powers which ruled and exploited
these areas and their populations
before the war,” declared Walter
White, New York Post war corres
pondent on his return here today
from a four-months. 36,000 mile'
tour of the Pacific theatres of war
“Many more lives will be lost
and more dollars spent before Jap
anese imperialism and aggression
are crushed. But it was disheart
ening to find everywhere calm ac
ceptance of the fact that no other
course is even thought of except
to reestablish colonial empire. The
rights of native peoples to share in
the benefits of raw materials and
their own labor are completely un
thought of, except by the natives
themselves. Their poverty, phys
ical condition and educational dis
advantages are a terrible indictment
of their British, Dutch and French
exploiters!. They are bewildereki
/gSI HI -r k I n - ;To Renew your 1945
(1 Election News on rage 5;
- Hoping For His Early Return Overseas 2 Years
Mrs. Hattie Webb Private First Class, Alfred C. Webb
Pfc. Alfred C. Webb, 161iy2 Maple, now stationed in France, has been overseas for two years. Mrs.
Hattie Webb, his wife, hears from Mr. Webb often and is hoping for his early return. Mrs. Webb re
sides with her aunt, Mrs. Laura Winston at 161iy2 Maple street.
USO Director To
Attend Institute
The 24th Street USD has been
specially honored by selection of the
director Joseph P. Mosleyto attend
the staff institute for professional
USO workers to be held at Kanses
State College, Manhattan, Kansas
from April 24th to May 3rd. Mr.
Mosley is one of the 39 professional
workers selected from Regions 8, 9
and 11 who will attend the institute.
Nebraska Alumni
Boost MeHarry Fund
Dr J J Jones is all smiles and
WHY NOT? He has just proven
himself very efficient in the art of
raising funds as well as the “tooth
pulling” business.
You jsee. Dr Jones has been, ap
pointed the Commissioner for Ne
braska in securing funds for the
building of an Alumni Hall on the
MeHarry Campus. Fortunately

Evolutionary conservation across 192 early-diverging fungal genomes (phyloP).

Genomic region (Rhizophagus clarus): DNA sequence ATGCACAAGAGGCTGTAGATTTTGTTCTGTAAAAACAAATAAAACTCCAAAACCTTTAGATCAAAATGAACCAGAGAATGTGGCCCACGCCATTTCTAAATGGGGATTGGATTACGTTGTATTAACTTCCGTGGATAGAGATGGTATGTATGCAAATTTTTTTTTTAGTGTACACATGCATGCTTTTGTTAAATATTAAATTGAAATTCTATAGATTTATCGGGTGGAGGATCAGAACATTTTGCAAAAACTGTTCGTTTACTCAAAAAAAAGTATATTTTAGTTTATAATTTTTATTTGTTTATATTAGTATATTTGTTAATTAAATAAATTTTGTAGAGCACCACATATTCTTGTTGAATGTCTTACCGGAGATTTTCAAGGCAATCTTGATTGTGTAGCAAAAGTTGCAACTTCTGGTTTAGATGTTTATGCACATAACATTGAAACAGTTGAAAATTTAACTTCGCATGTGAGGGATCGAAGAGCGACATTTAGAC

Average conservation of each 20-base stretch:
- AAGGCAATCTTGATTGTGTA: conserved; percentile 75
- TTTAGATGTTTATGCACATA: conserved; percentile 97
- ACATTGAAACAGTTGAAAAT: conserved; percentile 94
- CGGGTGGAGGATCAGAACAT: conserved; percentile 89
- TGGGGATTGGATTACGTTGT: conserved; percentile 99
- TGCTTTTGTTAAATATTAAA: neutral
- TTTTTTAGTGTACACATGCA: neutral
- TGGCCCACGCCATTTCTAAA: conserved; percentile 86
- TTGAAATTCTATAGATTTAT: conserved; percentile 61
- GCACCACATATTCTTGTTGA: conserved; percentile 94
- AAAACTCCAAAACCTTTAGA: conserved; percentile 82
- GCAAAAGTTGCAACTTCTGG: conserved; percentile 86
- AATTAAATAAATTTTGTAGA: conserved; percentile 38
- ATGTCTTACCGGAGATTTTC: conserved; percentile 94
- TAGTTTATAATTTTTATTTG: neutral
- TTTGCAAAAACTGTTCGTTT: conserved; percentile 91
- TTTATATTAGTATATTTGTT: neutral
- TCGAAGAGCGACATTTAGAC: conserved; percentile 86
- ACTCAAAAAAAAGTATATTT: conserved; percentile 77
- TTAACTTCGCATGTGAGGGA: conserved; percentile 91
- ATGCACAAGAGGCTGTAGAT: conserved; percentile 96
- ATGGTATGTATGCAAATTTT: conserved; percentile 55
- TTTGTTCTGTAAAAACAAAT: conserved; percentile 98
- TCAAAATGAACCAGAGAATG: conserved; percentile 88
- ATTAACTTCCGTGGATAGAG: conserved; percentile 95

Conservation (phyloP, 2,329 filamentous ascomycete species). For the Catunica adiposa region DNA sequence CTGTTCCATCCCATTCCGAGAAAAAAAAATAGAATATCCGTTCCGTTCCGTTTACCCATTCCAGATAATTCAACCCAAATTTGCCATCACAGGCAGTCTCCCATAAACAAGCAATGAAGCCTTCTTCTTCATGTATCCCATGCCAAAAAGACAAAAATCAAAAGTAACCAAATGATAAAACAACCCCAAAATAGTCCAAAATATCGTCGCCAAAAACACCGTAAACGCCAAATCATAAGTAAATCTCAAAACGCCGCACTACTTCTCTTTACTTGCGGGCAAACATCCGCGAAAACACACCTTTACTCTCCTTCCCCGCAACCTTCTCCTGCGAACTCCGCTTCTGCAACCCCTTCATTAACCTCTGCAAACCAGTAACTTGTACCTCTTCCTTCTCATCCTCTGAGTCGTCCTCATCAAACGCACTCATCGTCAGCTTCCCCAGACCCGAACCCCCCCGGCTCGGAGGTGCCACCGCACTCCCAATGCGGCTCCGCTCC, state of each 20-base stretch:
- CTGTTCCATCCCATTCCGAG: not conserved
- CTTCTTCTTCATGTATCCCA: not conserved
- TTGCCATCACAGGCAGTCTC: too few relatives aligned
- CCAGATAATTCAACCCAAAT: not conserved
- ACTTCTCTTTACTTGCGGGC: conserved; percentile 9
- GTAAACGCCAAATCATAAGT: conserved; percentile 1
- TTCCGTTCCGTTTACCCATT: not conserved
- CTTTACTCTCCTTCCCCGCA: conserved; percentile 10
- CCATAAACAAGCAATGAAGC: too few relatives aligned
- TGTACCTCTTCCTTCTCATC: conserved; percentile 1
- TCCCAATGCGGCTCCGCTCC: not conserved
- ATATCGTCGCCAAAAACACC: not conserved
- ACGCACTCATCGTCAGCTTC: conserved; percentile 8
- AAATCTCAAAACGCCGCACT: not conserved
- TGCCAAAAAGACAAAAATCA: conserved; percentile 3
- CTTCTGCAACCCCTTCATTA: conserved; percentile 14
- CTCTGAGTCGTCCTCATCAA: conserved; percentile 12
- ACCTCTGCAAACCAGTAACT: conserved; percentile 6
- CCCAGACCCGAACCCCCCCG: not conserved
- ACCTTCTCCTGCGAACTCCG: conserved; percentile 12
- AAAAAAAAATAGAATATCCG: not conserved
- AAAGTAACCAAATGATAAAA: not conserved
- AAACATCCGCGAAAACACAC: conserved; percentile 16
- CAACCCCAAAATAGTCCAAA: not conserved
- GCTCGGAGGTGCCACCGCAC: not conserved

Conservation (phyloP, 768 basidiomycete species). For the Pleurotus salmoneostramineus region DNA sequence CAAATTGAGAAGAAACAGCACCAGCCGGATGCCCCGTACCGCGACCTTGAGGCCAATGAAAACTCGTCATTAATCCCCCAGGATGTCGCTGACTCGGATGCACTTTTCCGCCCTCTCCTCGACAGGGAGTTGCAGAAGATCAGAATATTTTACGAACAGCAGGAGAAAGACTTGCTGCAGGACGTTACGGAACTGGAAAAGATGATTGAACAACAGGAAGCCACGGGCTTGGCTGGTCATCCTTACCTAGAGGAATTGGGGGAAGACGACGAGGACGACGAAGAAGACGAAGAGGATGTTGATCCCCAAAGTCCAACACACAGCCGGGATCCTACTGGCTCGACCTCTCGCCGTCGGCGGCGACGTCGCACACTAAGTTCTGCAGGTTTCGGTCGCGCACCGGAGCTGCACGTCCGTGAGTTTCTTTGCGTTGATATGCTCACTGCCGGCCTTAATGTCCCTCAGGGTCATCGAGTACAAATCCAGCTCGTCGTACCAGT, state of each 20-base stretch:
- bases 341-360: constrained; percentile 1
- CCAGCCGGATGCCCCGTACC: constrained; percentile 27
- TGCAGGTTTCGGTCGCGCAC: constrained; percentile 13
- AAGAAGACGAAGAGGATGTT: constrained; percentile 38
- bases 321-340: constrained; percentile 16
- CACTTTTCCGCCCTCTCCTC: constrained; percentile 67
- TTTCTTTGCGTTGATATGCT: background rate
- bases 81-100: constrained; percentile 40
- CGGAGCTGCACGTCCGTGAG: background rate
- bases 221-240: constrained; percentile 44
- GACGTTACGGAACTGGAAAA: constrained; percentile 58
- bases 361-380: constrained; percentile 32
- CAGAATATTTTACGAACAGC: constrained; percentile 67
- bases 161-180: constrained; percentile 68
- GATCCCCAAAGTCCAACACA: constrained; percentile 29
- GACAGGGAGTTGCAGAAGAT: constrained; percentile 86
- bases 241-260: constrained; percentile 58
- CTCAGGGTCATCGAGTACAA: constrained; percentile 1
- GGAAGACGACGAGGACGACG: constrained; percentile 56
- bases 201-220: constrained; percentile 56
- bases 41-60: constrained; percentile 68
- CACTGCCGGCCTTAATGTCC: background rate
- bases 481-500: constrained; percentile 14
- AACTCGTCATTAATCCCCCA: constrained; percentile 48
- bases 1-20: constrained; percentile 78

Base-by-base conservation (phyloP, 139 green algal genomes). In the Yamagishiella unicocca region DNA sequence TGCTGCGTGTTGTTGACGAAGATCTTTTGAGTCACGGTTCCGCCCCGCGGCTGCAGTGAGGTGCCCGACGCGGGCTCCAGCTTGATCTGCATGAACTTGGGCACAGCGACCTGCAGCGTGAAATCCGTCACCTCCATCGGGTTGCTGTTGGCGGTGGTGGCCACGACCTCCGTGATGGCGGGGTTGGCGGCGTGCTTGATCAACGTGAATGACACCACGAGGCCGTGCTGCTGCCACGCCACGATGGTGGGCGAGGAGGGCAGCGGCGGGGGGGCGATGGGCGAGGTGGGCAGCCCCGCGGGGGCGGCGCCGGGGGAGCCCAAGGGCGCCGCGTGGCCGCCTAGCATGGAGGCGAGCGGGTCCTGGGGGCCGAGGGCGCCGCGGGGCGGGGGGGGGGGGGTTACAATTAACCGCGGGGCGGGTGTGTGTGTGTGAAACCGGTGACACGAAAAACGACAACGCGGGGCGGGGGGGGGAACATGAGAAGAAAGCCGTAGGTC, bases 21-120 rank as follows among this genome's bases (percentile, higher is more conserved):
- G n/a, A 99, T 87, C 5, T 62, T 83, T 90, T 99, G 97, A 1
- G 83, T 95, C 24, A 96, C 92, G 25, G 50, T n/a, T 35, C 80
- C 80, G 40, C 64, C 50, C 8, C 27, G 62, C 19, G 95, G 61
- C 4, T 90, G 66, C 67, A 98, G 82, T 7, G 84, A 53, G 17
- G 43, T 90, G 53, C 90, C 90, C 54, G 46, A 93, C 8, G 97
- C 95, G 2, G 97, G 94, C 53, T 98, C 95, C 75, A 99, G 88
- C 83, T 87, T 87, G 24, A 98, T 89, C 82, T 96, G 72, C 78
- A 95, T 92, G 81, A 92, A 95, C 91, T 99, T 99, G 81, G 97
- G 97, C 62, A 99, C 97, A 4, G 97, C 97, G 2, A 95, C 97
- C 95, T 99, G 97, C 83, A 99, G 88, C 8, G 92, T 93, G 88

all of the Nebraska Alumni are
practicing in Omaha, but it took a
bit of doing to contact and get re
sponse from six out of seven.
Each Alumnus was asked to give
$110, including Annual dues. The
amount raised was $660. Among
the donors were: Dr D W. Good
en; Dr G. B Lennox, Dr A L
Hawkins; Dr Wesley Jones, and
Dr J. J. Jones
(More MeHarry News on page 5»
and dismayed that winning a w:^
for ‘freedom’ means no change in
their status
,‘Before it is too late the govern
ment and people of the United Stat
es must wake up to what is hap
pening in the Pacific and make it
clear to allies and enemies alikej
that we are not fighting this war
to restore colonial systems which
inevitably will breed another war
Mr Churchill announced recently
that the question of colonials will
(continued on page JSgp’S)
D. C rooms
Takes Over
Brown’s Post
At a recent meetinK of the Exe
cutive Bojjrd of Directors of the
Omaha Urban UeaKue, 2213 D&ke St.
Mr. Dutvard Grooms, Boys' Work
Director of that Institution, was
appointed Acting Executive Secret
ary of the Omaha Urban UeaKue to
fill the post vacated by Mr. Ray
mond R Brown who has gone to
Ohio to take up similar work there.
Mr. Grooms, a Kraduate of the U
niversity of Kansas, came to our
city from Kansas, on July 1, 1944,
and has since made many friends
and acquaintances. He has worked
for the past year under Mr. Brown's
tutelage and is now well versed in
the functions of the office and the
work. Good luck to you, Mr.
Crooms. Mr. Grooms is the son-in
law of Rev. and Mrs David Saint
Clair of Mt. Moriah Baptist Church
Omahan Passes
Mrs. Pearl M Alexander, 2312 N
27th avenue, died Tuesday at a local
hospital following a long illness.
Mrs. Alexander had been a resident
of Omaha many years Survivors:
son, Cecil Alexander and wife; two
sisters, Mrs Nellie Dansby of Chi
cago, 111., Mrs. Alma Betts of Iron
ton, Ohio; nephew Walter David
Justice of Chicago, 111.
Rev. C. C. Reynolds
Returns to Clair Chapel
For His Fifth Year
At the close of the Conference last
Sunday afternoon at Centennial
Methodist hurch, Kansas City, Mo,
Bishop Edward W Kelly reappoint
ed the Rev C. C Reynolds to the
pastorate of Clair Church for his
Fifth year Bishop Kelly paid high
compliments to Rev Reynolds for
his fine report at the Conference
Clair Church was one of the Blue
Ribbon Churches of the Conferenc
es, having raised its full Crusade
Quota of eight hundred and sixty
three dollars, along with the reg
ular Benevolences
M rs. Alberta Jones was the lay
delegate to the Conference from the
Clair ME Church Others who at
tended were: Mrs C C Reynolds,
Miss Versie Winston, Dr Wesley
Jones, Mrs. Georgia Goosby, Mr
and Mrs Cornelius Bennett, Mr
A L Reynolds and Mr Clarence
Reynolds Jr., Mrs Bell Taylor
Rev Reynolds will be happy to
greet the members and friends of
Clair at the Morning Service this
coming Sunday, April 22 Re
ports from the Conference will be
made by Delegate Mrs Jones and
others, and Rev Reynolds will